Reading is the core to the curriculum, underpinning the other subjects that we teach. Children are exposed to a range of fiction, non-fiction and poetry texts and are encouraged to explore these during lessons and in their own time. Reading systems within school teach the skills that are required to not only decode new words but to understand the other skills that are needed to be successful reader. Reading is encouraged at home and incentives are put in place for children to enjoy doing so. Our aim is to develop children who have a passion for reading and are able to apply these skills across the curriculum. We have a range of progressive reading schemes, which are tailored to develop children’s skills as they become more fluent readers. Initially, children read phonics-based texts until they are confident to decode unfamiliar words. A comprehensive list of our progressive schemes, are outlined in the overviews below:

    Early Years

    Children in Nursery are given the opportunity to take a book home every fortnight from the library bus to share with parents and carers.  This is a great opportunity for children to start to acquire basic book handling skills and to start to develop comprehension skills.  When your child is ready to start reading independently, we give them their first reading book. In school we use a range of books to develop children’s reading. All of our books are arranged into levelled colour bands which allow children to read books on a similar level, containing the same key range words and range of vocabulary. It also allows us to choose books which are age appropriate for your child which is also linked to the current phonics phase your child is working within.  In Early Years we primarily use the following schemes.

    • Songbirds (phonetically decodable)
    • Phonic Bug (phonetically decodable)

     

    • Key Stage One

    In Key Stage One, we build upon the experiences from Early Years. We aim to develop the children’s skills already built and allow them to progress further. We still use a range of schemes with both sight word and phonic focuses to allow us to tailor a child’s reading journey which develops their strengths and supports their weaknesses.  We believe that children need to experience a wide range of books at all levels of reading to continue to foster their interest in books and allow experience of different genres, characters, layout, font or topic.  The main schemes we use in Key Stage One include:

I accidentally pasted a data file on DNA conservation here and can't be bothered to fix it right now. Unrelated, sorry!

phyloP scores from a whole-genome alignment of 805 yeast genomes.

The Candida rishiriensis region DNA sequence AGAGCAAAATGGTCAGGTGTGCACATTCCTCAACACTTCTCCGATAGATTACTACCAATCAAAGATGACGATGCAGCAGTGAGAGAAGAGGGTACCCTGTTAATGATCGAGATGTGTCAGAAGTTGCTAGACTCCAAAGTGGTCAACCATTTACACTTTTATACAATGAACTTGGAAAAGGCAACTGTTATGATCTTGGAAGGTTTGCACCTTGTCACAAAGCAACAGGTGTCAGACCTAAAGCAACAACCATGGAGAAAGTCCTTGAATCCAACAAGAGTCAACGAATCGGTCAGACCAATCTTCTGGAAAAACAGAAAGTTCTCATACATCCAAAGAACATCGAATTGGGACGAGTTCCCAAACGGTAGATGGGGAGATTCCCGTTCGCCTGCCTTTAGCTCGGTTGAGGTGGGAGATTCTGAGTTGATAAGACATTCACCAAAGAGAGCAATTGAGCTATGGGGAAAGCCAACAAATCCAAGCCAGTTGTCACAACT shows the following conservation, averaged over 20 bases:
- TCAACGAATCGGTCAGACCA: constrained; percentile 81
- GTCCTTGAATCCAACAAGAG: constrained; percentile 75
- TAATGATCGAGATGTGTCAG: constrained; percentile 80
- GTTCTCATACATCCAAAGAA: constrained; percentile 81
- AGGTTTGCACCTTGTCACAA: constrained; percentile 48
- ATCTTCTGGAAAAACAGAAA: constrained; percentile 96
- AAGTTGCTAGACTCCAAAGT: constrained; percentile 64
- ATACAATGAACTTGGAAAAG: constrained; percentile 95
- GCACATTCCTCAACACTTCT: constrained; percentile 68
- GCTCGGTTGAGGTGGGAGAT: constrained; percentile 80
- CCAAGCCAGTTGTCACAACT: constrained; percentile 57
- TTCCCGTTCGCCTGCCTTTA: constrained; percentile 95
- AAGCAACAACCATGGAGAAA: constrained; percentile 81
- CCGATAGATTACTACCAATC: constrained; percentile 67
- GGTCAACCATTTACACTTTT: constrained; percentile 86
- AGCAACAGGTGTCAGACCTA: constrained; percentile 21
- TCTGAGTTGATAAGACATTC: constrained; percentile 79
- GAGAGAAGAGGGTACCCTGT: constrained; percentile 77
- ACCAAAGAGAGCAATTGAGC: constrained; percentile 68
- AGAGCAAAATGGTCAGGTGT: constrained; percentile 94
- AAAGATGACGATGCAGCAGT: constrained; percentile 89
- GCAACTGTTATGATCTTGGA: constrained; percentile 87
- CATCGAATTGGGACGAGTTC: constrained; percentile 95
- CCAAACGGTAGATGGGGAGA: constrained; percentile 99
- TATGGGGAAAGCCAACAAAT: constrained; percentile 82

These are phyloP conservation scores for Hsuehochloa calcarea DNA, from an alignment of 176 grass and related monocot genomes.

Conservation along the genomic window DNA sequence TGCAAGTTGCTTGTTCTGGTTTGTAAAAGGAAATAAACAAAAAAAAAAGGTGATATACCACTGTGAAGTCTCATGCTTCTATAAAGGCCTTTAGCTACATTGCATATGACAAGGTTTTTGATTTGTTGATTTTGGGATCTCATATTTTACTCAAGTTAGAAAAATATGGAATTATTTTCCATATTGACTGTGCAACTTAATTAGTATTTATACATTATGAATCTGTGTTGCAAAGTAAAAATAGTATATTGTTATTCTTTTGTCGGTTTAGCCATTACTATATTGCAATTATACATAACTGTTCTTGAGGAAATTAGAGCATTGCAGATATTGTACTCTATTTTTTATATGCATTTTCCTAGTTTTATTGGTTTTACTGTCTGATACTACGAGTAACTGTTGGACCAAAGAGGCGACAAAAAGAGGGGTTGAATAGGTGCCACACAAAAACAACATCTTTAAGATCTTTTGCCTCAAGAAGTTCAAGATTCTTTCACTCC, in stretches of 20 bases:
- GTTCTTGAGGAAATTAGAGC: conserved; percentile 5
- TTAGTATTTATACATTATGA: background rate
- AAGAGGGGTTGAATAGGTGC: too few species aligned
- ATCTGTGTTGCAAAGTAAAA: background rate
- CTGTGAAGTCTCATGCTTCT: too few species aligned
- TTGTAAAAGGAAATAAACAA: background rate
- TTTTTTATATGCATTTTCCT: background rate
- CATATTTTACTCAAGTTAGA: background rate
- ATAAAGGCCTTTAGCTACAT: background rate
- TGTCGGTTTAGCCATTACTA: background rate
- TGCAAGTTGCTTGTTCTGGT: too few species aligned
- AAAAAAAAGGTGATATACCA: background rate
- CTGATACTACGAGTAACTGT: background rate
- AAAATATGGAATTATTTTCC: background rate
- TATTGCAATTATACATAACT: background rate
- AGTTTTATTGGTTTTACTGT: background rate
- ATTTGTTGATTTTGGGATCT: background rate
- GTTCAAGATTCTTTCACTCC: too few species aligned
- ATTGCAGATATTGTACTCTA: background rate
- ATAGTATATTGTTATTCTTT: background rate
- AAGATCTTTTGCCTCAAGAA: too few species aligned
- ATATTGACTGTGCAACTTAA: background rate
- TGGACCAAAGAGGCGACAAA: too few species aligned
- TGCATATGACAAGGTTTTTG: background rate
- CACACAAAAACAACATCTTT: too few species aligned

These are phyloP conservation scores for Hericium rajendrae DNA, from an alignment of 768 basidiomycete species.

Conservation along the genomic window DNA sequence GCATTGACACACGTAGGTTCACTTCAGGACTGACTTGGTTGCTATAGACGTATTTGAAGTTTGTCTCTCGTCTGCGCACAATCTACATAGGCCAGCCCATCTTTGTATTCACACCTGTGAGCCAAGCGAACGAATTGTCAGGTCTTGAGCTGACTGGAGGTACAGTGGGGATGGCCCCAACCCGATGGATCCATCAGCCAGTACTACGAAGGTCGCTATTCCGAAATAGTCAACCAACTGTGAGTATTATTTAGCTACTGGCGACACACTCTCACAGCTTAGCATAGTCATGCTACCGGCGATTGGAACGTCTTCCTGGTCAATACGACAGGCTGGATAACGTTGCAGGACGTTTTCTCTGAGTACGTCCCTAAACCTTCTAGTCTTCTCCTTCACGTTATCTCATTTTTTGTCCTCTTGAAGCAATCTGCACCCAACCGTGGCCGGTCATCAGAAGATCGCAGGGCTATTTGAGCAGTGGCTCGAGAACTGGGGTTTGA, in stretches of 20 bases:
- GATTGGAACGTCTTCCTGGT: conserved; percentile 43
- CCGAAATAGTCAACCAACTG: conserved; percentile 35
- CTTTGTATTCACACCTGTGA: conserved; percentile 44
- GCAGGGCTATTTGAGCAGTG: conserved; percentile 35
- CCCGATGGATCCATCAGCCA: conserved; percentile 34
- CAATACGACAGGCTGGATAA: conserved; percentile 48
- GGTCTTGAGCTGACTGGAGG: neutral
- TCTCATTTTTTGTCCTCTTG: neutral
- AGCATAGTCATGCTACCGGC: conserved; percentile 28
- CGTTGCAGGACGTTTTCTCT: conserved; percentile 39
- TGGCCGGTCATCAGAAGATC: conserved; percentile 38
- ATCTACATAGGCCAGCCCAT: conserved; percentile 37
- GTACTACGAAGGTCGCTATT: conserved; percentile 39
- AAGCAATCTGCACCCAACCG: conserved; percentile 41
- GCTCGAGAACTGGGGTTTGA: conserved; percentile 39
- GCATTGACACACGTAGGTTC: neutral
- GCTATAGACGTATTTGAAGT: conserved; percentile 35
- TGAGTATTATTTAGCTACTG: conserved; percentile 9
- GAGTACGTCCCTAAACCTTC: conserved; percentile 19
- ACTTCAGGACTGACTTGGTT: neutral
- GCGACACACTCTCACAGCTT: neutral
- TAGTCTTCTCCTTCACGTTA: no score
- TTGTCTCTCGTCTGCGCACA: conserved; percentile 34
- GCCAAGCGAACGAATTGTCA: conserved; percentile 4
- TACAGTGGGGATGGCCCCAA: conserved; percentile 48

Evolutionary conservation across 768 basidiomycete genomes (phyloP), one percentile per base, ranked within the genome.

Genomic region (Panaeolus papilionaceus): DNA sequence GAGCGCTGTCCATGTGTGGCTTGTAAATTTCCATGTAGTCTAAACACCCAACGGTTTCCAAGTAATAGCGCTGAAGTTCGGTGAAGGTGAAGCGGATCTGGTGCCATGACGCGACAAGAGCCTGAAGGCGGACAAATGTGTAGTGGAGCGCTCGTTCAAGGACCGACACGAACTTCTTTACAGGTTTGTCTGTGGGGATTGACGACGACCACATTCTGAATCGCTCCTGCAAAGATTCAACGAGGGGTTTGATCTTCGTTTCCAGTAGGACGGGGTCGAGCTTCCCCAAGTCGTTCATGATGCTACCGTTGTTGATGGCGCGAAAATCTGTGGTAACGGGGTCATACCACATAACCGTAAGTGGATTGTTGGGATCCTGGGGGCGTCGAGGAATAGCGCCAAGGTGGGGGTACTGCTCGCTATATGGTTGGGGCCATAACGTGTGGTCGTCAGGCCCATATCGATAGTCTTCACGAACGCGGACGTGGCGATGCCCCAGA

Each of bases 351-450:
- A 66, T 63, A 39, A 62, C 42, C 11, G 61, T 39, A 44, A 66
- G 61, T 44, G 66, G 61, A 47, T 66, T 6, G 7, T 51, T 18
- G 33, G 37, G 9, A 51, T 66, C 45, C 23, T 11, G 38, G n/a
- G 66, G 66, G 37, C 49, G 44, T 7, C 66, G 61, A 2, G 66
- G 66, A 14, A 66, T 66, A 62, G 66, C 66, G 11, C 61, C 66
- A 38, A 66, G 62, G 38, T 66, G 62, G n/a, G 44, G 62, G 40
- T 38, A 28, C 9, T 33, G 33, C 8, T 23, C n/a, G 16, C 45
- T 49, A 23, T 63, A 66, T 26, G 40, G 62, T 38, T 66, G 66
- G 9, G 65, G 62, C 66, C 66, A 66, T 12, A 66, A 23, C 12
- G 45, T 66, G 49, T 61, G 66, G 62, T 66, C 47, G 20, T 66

• Phonic Bug (phonetically decodable)
    • Rigby Red Star
    • Bug Club (brown and lime band)

     

    Key Stage Two

    In Key Stage Two, children continue to have access to these schemes and structured books to support their reading. Children continue to read books from a range of genres; this fosters ownership of reading and encourages them to form their own opinions about books.  The main schemes we use in Key Stage Two are:

     

    • Phonic Bug (phonetically decodable)
    • Project X (phonetically decodable)
    • Bug Club
    • Oxford Tree Tops

    By the end of Key Stage Two, most children are fluent, independent readers who have strong opinions about what they choose to read. If your child is secure in reading they will be encouraged to choose books from their class selection of books or KS2 library. These books have a similar level of reading challenge but may be different types of text, containing a range of characters, layout, font or topic.